Michael Ford (post until Oct. 31/18)
Personal Injury

Expert witness battles dragging out personal injury trials

The use of hired-gun experts has created trials that are too long and expensive, Barrie-area personal injury lawyer Steve Rastin tells AdvocateDaily.com.

“A personal injury trial in British Columbia usually takes about a week, while in the United States they are done in three to four days,” says Rastin, managing partner with Rastin & Associates “In Ontario, it can take three to six weeks, which is a considerable cost for everyone involved.”

He says much of the time spent in personal injury trials relates to the requirement in motor vehicle cases that a plaintiff must prove that their damages meet the 'threshold' by showing that they have sustained serious and permanent impairments of an important physical, mental or psychological function.

The plaintiff who doesn’t convince the trial judge that they cross the threshold will have their claim dismissed and will be ordered to pay legal costs, he says.

“We’re the only jurisdiction in the world with a threshold like this," Rastin says. “This is a direct result of the no-fault system brought in 25 years ago and the Band-Aids that have been applied ever since. 

“We really need to simplify our system and I hope the new government in Ontario will see an opportunity to fix this,” he says.

Rastin says an entire industry has sprung up to provide expert testimony on whether a plaintiff does, or does not, meet the threshold, and this makes trials in Ontario a lot longer.

“We’ve made it clear in the rules that an expert, hired to give testimony as to the extent of the injuries, is not to act as an advocate for the victim,” he says. “As such, there is a group of experts whose entire livelihood revolves around giving evidence as to the extent of injuries in court.”

Getting the court to accept not just the credentials of the witness but their testimony then becomes a battleground in the trial, he adds.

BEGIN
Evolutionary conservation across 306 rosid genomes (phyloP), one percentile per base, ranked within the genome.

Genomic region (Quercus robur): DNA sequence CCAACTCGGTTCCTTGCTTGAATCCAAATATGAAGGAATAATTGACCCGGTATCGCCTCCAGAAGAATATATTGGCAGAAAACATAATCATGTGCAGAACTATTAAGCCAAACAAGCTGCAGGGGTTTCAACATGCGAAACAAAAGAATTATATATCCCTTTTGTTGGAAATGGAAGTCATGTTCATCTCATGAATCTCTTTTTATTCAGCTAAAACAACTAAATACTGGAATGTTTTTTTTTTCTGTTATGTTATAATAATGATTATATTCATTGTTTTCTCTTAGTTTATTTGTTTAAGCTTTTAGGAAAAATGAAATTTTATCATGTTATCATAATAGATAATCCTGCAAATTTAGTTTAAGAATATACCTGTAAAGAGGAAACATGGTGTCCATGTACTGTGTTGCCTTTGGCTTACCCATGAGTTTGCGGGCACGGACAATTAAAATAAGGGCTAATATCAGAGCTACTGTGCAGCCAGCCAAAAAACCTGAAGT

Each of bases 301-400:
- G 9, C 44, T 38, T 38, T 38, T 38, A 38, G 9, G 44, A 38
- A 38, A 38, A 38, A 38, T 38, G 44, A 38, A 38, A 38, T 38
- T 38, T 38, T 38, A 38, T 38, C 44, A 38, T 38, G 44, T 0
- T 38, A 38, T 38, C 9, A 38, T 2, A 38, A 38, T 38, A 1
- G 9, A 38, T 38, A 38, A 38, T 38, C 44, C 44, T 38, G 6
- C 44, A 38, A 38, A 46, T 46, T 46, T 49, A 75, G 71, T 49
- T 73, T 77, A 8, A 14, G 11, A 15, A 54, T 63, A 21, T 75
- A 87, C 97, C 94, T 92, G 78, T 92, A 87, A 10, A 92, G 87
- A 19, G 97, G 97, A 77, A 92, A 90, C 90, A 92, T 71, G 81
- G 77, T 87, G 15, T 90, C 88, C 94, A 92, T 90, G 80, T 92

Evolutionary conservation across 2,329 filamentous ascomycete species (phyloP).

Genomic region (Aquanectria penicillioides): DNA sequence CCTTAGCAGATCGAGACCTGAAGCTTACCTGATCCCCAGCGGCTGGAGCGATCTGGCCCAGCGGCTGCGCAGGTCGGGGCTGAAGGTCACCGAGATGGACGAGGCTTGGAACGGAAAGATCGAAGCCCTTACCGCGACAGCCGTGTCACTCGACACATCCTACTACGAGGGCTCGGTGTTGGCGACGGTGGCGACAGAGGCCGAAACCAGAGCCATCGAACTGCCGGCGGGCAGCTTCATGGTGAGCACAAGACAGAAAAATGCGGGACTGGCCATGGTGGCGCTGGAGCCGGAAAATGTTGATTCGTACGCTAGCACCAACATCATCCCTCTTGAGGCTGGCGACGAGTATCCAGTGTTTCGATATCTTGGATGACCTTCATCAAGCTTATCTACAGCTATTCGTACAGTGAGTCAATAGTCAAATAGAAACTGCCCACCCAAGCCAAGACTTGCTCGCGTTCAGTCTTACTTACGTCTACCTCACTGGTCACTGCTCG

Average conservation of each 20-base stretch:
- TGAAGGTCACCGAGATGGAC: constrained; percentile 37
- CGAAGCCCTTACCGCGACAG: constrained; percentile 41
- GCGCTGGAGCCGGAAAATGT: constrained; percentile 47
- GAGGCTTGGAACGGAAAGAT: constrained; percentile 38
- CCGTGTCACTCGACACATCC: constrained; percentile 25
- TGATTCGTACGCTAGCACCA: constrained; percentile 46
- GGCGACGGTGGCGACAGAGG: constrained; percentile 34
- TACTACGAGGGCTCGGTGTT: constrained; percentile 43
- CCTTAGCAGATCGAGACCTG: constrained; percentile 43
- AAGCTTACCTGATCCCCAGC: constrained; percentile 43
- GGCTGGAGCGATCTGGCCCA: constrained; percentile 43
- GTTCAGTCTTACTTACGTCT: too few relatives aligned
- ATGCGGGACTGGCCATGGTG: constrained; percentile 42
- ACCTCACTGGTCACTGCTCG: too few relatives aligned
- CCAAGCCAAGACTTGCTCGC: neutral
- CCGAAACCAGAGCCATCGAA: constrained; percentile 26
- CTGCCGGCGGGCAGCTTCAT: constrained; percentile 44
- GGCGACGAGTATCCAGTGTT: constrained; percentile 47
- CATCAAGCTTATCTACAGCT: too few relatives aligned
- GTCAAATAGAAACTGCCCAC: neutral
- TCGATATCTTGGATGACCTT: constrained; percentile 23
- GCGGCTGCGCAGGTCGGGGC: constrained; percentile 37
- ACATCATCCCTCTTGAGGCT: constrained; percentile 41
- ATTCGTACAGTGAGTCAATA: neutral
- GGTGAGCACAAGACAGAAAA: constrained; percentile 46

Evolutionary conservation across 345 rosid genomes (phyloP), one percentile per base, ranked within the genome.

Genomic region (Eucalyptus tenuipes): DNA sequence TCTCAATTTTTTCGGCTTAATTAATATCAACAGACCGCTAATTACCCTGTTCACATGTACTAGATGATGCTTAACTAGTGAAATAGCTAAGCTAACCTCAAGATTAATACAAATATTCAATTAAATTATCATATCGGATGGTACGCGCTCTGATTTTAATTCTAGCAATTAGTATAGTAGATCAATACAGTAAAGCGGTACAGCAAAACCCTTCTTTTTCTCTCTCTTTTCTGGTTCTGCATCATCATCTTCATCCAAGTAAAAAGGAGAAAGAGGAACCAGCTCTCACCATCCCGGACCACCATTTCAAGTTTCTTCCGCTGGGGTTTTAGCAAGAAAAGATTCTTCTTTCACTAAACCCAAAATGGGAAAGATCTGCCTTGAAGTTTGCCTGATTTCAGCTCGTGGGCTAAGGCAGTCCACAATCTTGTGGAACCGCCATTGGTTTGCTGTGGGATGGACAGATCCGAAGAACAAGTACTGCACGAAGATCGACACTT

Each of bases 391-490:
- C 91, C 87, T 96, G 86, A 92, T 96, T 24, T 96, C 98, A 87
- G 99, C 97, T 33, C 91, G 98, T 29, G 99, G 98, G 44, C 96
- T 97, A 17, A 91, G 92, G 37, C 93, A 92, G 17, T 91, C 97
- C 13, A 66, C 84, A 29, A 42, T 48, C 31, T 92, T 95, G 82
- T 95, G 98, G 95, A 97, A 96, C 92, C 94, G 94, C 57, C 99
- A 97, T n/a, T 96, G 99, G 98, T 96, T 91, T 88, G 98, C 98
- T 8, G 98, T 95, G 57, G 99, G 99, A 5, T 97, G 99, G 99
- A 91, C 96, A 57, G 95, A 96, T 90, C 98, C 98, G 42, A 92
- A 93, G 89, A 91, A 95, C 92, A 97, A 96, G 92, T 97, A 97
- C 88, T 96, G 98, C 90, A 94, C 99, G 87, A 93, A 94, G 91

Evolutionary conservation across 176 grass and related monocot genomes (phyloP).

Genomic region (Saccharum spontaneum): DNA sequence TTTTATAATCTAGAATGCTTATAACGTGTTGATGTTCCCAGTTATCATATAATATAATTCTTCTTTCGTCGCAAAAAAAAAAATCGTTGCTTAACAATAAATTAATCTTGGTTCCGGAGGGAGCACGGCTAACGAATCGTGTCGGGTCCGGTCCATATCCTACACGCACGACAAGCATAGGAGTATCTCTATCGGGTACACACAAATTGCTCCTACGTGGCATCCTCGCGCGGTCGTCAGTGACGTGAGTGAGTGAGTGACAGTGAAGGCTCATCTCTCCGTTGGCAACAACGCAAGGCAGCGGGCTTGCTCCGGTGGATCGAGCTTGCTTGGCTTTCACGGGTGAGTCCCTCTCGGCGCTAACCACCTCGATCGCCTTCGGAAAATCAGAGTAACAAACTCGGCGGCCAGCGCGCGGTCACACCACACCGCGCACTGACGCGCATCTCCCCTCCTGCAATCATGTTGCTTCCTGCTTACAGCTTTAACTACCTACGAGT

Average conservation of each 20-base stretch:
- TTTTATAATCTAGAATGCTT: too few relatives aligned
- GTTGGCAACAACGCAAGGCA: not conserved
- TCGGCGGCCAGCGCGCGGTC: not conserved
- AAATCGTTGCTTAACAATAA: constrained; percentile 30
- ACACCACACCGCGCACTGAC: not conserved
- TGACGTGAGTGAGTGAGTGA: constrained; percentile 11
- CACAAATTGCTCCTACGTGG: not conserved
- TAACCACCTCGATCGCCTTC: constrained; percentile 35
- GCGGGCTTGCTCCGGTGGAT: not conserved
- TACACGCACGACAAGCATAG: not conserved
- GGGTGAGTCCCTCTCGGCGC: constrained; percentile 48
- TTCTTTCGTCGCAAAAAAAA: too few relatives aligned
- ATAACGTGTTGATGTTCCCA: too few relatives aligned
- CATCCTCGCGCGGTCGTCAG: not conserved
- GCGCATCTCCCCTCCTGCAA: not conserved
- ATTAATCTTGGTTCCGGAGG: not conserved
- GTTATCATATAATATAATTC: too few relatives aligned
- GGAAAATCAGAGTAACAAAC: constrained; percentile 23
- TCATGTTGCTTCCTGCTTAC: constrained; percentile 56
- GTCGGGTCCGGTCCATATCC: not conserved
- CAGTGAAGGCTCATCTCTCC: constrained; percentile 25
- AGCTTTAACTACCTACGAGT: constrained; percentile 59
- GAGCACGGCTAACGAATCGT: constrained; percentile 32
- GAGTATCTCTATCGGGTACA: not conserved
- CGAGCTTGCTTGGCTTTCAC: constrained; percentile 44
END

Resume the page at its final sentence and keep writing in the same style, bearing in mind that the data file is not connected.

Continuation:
“The judge’s role is to play gatekeeper, to decide whether to admit the expert and testimony or not,” he says. “The question comes down to who is an expert and how should we use their testimony.”

Attempts were made to fix some of these problems when Rule 53 of the Rules of Civil Procedure was introduced in 1990. “It was well-intentioned but unfortunately it hasn’t worked,” he says.

Because of the way the courts have interpreted this change, there has been a proliferation of hired gun experts who are limited to what they can address, Rastin says. An orthopedic surgeon’s testimony might not be able to address the issue of pain, for example, because he or she is not qualified as a specialist.

“As a result, counsel brings in all these professionals because they feel constrained and fear their expert is going to be limited as to what they can testify to,” he says, adding judges are starting noticing the issue here as well.

For example, Rastin says Superior Court Justice Mark Edwards wrestled with the issue of expert witnesses and trial complexity as far back as 2014.

“Trial judges are constantly reminded about the gatekeeper function which we must perform when dealing with the evidence of experts,” Edwards wrote in the decision. “We are also constantly reminded about how experts have, in many respects, become the ‘life-blood’ of personal injury litigation. The facts of yesterday’s motor vehicle claim are no different than the facts of today’s motor vehicle claim. A broken bone 25 years ago is the same broken bone today. A whiplash injury 25 years ago is the same whiplash injury today.”

The issue, wrote Edwards, is that expert witness battles are prolonging what should be simple matters.

“The biggest difference in trials today is the time now required to try a personal injury claim that 25 years ago took four or five days,” he wrote. “The same trial today is now four to five weeks. Much of the blame for the length of trials today are the experts called by both the plaintiff and the defence bar. In many cases, this evidence is both reasonable and necessary.

“However, where there are treating doctors, many of whom are more than qualified to give opinion evidence (provided the provisions of rule 53.03 are complied with), it is difficult to understand why a medical-legal expert is required as well,” he continued.

Rastin says Rule 53 needs to be strengthened, expert reports should be much more concise and treating doctors should be given more leeway to testify.

“The best person to determine what’s going on with someone is the treating doctor,” he says.

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